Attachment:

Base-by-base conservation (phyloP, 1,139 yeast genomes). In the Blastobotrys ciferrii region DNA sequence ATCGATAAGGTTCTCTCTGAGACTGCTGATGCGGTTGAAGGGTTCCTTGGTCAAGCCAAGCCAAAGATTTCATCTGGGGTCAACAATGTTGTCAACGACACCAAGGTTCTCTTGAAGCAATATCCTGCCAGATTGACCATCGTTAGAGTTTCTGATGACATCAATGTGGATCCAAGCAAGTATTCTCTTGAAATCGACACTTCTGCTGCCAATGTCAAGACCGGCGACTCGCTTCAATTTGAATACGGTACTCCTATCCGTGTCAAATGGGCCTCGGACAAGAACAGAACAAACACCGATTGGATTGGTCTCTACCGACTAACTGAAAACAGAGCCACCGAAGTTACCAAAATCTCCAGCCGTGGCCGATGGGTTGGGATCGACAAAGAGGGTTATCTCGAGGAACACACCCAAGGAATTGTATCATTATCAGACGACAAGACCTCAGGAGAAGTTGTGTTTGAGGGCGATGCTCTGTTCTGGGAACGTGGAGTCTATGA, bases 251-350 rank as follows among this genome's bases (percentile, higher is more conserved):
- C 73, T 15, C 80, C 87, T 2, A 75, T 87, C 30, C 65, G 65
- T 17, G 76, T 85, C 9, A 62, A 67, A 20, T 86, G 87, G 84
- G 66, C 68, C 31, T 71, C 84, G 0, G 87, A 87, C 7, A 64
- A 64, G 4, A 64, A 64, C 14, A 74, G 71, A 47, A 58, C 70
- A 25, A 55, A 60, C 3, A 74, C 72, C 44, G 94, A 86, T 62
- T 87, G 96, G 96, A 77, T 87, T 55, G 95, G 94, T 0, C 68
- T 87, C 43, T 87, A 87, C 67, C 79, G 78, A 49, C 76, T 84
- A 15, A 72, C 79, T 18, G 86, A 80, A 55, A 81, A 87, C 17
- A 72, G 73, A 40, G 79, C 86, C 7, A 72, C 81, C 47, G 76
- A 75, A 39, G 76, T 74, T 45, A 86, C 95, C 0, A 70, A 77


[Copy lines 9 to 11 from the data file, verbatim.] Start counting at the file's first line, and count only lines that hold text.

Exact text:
- A 15, A 72, C 79, T 18, G 86, A 80, A 55, A 81, A 87, C 17
- A 72, G 73, A 40, G 79, C 86, C 7, A 72, C 81, C 47, G 76
- A 75, A 39, G 76, T 74, T 45, A 86, C 95, C 0, A 70, A 77